In contrast to Ci-pem-1 mRNA, Ci-VH mRNA and its protein are distributed from the CAB-containing B7.6 cells to both B8.11 and B8.12 daughter cells (Fig. 2B–D, F, right panel). Later B8.12 cells divide further and are incorporated into the gonad of juveniles (Fig. 2G–H, right panel). Remarkably, the detection signal for Ci-VH protein increases in amount in B8.12 descendants, resulting in the formation of perinuclear Ci-VH granules reminiscent of electron dense “nuage” granules (Fig. 2D, right panel), a hallmark of germ cells in many animal species (Carre et al.,2002; Machado et al.,2005). Experiments using inhibitors of transcription and translation (Actinomycin D and Puromycin) were used to block the production of Ci-VH mRNA and its protein in the B8.12 cells. These treatments indicate that Ci-VH protein is translated from its maternal RNA source provided from the CAB region of the B7.6 cells (Fig. 2J, right panel), resulting in the formation of perinuclear germinal granules in B8.12 descendants as indicated by immunostaining (Fig. 2D, right panel; Shirae-Kurabayashi et al.,2006).

Recently, several other postplasmic/PEM RNAs (ZF-1, GCNF, pem-3, POPK-1, and so on) have been reported in both C. intestinalis and C. savignyi to be redistributed like Ci-VH mRNA into the B8.12 cells during embryogenesis (Yamada,2006; also see Fig. 1, section 2, and Table 1). This asymmetric division is apparently conserved in other ascidians because in H. roretzi, some postplasmic/PEM RNAs are also segregated into two distinct regions after gastrulation (Nakamura et al.,2003; Nishida, Nakamura, and Sasakura, unpublished observations). Thus, the redistribution of a specific set of the postplasmic/PEM RNAs through the B7.6 cell division may be a conserved mechanism underlying germ cell specification in ascidians.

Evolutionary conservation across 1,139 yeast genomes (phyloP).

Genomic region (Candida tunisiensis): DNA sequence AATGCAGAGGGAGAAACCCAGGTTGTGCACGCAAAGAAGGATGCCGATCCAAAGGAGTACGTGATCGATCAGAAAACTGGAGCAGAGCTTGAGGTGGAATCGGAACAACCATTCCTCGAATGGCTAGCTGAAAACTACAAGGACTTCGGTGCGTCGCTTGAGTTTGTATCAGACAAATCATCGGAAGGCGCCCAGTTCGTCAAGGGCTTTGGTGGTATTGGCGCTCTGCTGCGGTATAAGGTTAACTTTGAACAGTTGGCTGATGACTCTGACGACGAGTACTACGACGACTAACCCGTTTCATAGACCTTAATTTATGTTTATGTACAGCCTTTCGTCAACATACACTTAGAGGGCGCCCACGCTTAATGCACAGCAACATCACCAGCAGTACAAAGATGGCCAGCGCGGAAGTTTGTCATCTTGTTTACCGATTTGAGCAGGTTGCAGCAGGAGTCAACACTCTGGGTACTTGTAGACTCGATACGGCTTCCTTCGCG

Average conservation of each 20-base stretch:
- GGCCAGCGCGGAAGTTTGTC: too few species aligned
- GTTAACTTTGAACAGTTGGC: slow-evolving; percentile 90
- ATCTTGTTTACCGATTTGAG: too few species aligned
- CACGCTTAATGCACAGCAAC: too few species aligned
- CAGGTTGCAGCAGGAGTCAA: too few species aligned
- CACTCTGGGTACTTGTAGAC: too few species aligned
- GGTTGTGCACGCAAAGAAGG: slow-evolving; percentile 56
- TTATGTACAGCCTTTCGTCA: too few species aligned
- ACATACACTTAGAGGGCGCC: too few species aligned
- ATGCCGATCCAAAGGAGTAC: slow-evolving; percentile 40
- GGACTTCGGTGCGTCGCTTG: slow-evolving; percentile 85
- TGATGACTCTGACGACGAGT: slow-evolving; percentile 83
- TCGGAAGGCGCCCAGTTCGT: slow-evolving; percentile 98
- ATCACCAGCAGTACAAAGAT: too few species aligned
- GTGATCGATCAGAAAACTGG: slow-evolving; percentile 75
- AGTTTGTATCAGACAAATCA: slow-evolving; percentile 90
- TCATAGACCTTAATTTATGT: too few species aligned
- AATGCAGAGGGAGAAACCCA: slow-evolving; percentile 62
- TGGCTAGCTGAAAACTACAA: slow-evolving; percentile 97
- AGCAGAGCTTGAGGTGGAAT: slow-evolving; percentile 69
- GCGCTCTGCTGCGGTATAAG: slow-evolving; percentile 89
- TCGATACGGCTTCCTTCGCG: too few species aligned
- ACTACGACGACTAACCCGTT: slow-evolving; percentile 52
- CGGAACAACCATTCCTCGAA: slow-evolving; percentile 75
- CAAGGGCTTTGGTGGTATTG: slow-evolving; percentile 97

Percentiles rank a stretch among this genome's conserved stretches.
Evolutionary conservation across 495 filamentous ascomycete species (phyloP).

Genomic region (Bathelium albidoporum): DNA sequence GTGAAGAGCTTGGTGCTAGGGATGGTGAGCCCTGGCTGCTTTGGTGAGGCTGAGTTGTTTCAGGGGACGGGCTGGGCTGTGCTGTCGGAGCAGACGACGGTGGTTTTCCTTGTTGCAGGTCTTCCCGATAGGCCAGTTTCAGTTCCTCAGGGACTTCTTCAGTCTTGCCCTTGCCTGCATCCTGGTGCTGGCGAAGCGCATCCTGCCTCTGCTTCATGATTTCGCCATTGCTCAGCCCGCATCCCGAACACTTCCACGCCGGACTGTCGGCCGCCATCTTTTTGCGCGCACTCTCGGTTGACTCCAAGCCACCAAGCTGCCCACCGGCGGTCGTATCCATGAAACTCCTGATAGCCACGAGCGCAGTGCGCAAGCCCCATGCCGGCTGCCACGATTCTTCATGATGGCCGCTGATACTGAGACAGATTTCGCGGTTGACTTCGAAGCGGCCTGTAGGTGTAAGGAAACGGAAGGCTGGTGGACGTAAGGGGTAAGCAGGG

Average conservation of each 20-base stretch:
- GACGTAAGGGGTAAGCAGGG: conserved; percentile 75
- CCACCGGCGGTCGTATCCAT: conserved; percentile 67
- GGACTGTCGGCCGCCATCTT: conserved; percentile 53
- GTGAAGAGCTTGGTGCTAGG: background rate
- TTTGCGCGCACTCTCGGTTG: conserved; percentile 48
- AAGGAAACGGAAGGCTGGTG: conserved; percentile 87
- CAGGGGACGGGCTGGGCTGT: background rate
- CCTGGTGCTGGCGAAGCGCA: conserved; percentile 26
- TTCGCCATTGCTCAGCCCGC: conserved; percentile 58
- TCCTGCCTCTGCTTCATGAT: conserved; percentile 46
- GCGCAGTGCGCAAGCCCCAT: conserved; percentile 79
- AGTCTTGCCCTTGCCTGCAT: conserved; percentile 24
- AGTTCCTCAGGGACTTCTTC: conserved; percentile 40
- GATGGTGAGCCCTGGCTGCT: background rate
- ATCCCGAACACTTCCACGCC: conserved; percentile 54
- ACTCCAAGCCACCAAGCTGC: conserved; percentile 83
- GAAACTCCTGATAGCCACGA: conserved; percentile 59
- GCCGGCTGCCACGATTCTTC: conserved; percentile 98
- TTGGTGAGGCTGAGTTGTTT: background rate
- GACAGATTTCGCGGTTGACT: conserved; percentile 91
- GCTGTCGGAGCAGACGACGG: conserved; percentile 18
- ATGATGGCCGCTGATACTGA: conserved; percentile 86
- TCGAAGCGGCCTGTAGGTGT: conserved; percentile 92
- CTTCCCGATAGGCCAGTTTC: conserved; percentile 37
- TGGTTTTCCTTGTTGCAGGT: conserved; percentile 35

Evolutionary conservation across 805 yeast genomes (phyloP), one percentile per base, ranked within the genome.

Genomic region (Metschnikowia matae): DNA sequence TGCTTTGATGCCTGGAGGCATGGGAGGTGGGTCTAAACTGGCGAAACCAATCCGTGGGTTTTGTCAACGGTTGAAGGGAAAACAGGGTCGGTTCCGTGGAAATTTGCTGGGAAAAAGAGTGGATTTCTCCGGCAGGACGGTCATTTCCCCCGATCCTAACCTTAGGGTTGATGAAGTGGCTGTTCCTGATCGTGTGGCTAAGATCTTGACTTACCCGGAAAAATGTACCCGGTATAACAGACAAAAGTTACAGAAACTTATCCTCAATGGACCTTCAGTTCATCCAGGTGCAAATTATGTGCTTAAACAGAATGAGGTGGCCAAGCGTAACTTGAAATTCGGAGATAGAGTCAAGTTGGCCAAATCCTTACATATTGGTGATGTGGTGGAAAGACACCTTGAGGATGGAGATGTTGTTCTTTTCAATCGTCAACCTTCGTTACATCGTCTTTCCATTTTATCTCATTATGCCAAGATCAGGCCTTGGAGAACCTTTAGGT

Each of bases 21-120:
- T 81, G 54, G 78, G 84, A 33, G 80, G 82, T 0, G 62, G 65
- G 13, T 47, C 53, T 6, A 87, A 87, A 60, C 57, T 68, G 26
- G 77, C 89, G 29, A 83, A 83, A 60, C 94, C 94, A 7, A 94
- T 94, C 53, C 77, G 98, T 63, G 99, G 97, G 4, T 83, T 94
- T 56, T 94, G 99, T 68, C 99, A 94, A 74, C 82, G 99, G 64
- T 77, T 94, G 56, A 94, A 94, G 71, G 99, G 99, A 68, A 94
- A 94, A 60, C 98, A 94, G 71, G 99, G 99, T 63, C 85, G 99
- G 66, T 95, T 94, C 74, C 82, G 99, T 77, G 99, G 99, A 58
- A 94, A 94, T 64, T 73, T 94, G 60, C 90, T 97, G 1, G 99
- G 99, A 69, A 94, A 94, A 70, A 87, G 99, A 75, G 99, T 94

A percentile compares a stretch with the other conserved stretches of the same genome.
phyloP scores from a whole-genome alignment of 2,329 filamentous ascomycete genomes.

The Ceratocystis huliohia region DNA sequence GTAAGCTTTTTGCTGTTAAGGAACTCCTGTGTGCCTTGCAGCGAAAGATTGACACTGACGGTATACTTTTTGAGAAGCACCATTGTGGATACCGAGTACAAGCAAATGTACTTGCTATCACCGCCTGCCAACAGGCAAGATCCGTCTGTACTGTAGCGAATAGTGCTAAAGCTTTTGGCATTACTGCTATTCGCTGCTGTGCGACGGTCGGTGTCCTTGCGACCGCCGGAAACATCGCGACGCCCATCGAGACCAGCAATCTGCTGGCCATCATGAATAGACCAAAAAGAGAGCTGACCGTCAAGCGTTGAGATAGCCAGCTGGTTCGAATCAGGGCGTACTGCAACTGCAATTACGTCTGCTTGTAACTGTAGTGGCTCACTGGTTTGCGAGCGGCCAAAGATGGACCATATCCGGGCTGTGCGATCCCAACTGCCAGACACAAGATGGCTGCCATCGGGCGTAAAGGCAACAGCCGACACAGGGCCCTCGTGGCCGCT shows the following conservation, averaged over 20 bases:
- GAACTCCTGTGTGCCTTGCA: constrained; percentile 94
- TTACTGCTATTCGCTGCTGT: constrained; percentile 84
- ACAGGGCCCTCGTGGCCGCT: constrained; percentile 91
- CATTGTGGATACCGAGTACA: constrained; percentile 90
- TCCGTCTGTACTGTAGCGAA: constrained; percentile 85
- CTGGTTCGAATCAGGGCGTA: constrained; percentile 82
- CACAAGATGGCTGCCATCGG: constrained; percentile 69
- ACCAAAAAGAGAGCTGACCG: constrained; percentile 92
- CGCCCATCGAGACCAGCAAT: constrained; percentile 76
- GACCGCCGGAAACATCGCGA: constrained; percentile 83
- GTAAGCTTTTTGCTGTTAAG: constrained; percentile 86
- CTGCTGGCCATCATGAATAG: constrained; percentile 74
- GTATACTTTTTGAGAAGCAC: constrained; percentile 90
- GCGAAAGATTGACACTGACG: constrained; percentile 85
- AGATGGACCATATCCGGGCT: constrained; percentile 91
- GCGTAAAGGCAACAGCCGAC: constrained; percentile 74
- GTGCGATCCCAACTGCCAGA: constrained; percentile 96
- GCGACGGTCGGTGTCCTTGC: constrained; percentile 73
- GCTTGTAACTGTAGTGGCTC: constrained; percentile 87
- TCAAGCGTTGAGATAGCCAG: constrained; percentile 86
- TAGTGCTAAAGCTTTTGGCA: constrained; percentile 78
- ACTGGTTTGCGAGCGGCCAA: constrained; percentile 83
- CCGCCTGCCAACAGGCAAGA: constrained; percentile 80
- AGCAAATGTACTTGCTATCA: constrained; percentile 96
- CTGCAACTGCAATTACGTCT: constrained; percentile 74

CONCLUSION AND PERSPECTIVES

  1. Top of page
  2. Abstract
  3. INTRODUCTION
  4. THE ASCIDIAN MODEL AND LOCALIZED MATERNAL mRNAs
  5. EMBRYONIC EXPRESSION PROFILES AND CLASSIFICATION OF POSTPLASMIC/PEM GENES
  6. ANALYSES OF FUNCTIONS OF TYPE I POSTPLASMIC/PEM RNAs
  7. DISTRIBUTION OF POSTPLASMIC/PEM RNAs FROM OOGENESIS TO THE EIGHT-CELL STAGE
  8. LOCALIZATION AND TRANSLATIONAL CONTROL OF POSTPLASMIC/PEM RNAs AT THE POSTERIOR POLE OF EMBRYOS
  9. DISTRIBUTION OF POSTPLASMIC/PEM RNAs AFTER CLEAVAGE STAGES AND GERMLINE FORMATION
  10. CONCLUSION AND PERSPECTIVES
  11. Acknowledgements
  12. REFERENCES

If we take into consideration all cellular and molecular data obtained in several ascidian species (C. intestinalis/C. savignyi, H. roretzi, and P. mammillata), a speculative scenario could be elaborated to explain the relocalization of postplasmic/PEM RNAs (Type I and Type II) and their translational control from fertilization to the eight-cell stage, even if detailed molecular and cellular mechanisms are not yet well understood. Roles of postplasmic/PEM RNAs in the posterior specification of embryos are also discussed as well as their posterior redistribution which occurs during the additional asymmetric division newly observed in B7.6 cells and their putative role in germ line formation.